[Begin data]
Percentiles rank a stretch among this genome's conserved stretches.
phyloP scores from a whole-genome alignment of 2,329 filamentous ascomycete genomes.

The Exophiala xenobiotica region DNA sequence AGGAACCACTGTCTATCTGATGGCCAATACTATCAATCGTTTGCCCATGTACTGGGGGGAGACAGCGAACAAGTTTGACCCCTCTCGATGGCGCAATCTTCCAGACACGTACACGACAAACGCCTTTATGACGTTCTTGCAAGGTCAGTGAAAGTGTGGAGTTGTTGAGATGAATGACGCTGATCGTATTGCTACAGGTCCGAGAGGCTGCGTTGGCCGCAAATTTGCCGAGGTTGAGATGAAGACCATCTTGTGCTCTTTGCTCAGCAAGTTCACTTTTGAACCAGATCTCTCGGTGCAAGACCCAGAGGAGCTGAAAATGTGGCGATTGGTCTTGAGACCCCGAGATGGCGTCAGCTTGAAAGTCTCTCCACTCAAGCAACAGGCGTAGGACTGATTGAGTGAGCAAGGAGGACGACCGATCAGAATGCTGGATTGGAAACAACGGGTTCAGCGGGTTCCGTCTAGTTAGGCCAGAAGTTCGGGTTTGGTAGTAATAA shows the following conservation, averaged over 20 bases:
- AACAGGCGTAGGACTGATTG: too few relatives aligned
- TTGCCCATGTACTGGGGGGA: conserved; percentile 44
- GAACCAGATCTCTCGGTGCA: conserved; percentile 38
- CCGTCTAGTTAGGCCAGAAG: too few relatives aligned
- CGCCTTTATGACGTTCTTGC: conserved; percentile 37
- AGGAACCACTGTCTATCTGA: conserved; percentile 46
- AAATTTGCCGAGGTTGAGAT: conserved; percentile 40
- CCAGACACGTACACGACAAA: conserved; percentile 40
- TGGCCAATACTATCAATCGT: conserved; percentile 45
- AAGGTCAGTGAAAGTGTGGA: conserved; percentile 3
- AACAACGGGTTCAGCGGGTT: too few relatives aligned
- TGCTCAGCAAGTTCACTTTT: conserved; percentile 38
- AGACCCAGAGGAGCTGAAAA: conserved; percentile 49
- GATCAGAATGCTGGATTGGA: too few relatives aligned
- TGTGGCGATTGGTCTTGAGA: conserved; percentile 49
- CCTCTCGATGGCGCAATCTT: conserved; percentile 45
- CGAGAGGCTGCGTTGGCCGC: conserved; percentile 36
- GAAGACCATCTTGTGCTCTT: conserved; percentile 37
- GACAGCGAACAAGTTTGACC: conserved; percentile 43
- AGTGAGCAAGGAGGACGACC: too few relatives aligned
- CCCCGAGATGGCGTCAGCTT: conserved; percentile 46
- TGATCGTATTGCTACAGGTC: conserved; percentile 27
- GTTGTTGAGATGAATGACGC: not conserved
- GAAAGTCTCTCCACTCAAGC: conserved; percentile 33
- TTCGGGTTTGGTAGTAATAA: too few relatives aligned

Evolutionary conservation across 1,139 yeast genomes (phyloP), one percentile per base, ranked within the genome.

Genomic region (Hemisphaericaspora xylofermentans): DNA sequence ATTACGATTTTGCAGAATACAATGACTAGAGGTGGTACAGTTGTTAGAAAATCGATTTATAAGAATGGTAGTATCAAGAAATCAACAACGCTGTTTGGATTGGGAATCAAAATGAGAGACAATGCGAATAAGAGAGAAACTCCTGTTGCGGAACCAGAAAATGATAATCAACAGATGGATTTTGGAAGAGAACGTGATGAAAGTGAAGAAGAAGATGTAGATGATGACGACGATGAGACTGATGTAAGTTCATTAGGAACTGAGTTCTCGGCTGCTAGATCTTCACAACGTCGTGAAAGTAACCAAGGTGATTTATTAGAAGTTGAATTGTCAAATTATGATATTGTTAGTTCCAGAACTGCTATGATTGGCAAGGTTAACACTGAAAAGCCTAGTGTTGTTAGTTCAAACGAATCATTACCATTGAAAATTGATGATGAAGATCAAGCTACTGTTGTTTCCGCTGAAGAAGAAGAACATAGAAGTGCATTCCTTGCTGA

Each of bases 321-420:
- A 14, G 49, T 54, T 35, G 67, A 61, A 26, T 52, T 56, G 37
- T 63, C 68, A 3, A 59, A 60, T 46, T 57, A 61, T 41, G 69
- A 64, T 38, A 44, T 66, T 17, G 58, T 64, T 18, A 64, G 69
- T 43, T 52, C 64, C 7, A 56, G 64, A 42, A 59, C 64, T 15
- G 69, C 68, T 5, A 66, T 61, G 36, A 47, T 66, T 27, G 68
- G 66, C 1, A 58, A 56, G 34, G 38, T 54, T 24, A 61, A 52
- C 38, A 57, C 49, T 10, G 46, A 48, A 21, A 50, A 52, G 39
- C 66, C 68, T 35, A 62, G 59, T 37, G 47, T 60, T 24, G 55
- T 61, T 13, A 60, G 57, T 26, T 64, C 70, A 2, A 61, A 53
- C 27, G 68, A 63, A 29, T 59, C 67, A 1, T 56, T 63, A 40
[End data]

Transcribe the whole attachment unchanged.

Percentiles rank a stretch among this genome's conserved stretches.
phyloP scores from a whole-genome alignment of 2,329 filamentous ascomycete genomes.

The Exophiala xenobiotica region DNA sequence AGGAACCACTGTCTATCTGATGGCCAATACTATCAATCGTTTGCCCATGTACTGGGGGGAGACAGCGAACAAGTTTGACCCCTCTCGATGGCGCAATCTTCCAGACACGTACACGACAAACGCCTTTATGACGTTCTTGCAAGGTCAGTGAAAGTGTGGAGTTGTTGAGATGAATGACGCTGATCGTATTGCTACAGGTCCGAGAGGCTGCGTTGGCCGCAAATTTGCCGAGGTTGAGATGAAGACCATCTTGTGCTCTTTGCTCAGCAAGTTCACTTTTGAACCAGATCTCTCGGTGCAAGACCCAGAGGAGCTGAAAATGTGGCGATTGGTCTTGAGACCCCGAGATGGCGTCAGCTTGAAAGTCTCTCCACTCAAGCAACAGGCGTAGGACTGATTGAGTGAGCAAGGAGGACGACCGATCAGAATGCTGGATTGGAAACAACGGGTTCAGCGGGTTCCGTCTAGTTAGGCCAGAAGTTCGGGTTTGGTAGTAATAA shows the following conservation, averaged over 20 bases:
- AACAGGCGTAGGACTGATTG: too few relatives aligned
- TTGCCCATGTACTGGGGGGA: conserved; percentile 44
- GAACCAGATCTCTCGGTGCA: conserved; percentile 38
- CCGTCTAGTTAGGCCAGAAG: too few relatives aligned
- CGCCTTTATGACGTTCTTGC: conserved; percentile 37
- AGGAACCACTGTCTATCTGA: conserved; percentile 46
- AAATTTGCCGAGGTTGAGAT: conserved; percentile 40
- CCAGACACGTACACGACAAA: conserved; percentile 40
- TGGCCAATACTATCAATCGT: conserved; percentile 45
- AAGGTCAGTGAAAGTGTGGA: conserved; percentile 3
- AACAACGGGTTCAGCGGGTT: too few relatives aligned
- TGCTCAGCAAGTTCACTTTT: conserved; percentile 38
- AGACCCAGAGGAGCTGAAAA: conserved; percentile 49
- GATCAGAATGCTGGATTGGA: too few relatives aligned
- TGTGGCGATTGGTCTTGAGA: conserved; percentile 49
- CCTCTCGATGGCGCAATCTT: conserved; percentile 45
- CGAGAGGCTGCGTTGGCCGC: conserved; percentile 36
- GAAGACCATCTTGTGCTCTT: conserved; percentile 37
- GACAGCGAACAAGTTTGACC: conserved; percentile 43
- AGTGAGCAAGGAGGACGACC: too few relatives aligned
- CCCCGAGATGGCGTCAGCTT: conserved; percentile 46
- TGATCGTATTGCTACAGGTC: conserved; percentile 27
- GTTGTTGAGATGAATGACGC: not conserved
- GAAAGTCTCTCCACTCAAGC: conserved; percentile 33
- TTCGGGTTTGGTAGTAATAA: too few relatives aligned

Evolutionary conservation across 1,139 yeast genomes (phyloP), one percentile per base, ranked within the genome.

Genomic region (Hemisphaericaspora xylofermentans): DNA sequence ATTACGATTTTGCAGAATACAATGACTAGAGGTGGTACAGTTGTTAGAAAATCGATTTATAAGAATGGTAGTATCAAGAAATCAACAACGCTGTTTGGATTGGGAATCAAAATGAGAGACAATGCGAATAAGAGAGAAACTCCTGTTGCGGAACCAGAAAATGATAATCAACAGATGGATTTTGGAAGAGAACGTGATGAAAGTGAAGAAGAAGATGTAGATGATGACGACGATGAGACTGATGTAAGTTCATTAGGAACTGAGTTCTCGGCTGCTAGATCTTCACAACGTCGTGAAAGTAACCAAGGTGATTTATTAGAAGTTGAATTGTCAAATTATGATATTGTTAGTTCCAGAACTGCTATGATTGGCAAGGTTAACACTGAAAAGCCTAGTGTTGTTAGTTCAAACGAATCATTACCATTGAAAATTGATGATGAAGATCAAGCTACTGTTGTTTCCGCTGAAGAAGAAGAACATAGAAGTGCATTCCTTGCTGA

Each of bases 321-420:
- A 14, G 49, T 54, T 35, G 67, A 61, A 26, T 52, T 56, G 37
- T 63, C 68, A 3, A 59, A 60, T 46, T 57, A 61, T 41, G 69
- A 64, T 38, A 44, T 66, T 17, G 58, T 64, T 18, A 64, G 69
- T 43, T 52, C 64, C 7, A 56, G 64, A 42, A 59, C 64, T 15
- G 69, C 68, T 5, A 66, T 61, G 36, A 47, T 66, T 27, G 68
- G 66, C 1, A 58, A 56, G 34, G 38, T 54, T 24, A 61, A 52
- C 38, A 57, C 49, T 10, G 46, A 48, A 21, A 50, A 52, G 39
- C 66, C 68, T 35, A 62, G 59, T 37, G 47, T 60, T 24, G 55
- T 61, T 13, A 60, G 57, T 26, T 64, C 70, A 2, A 61, A 53
- C 27, G 68, A 63, A 29, T 59, C 67, A 1, T 56, T 63, A 40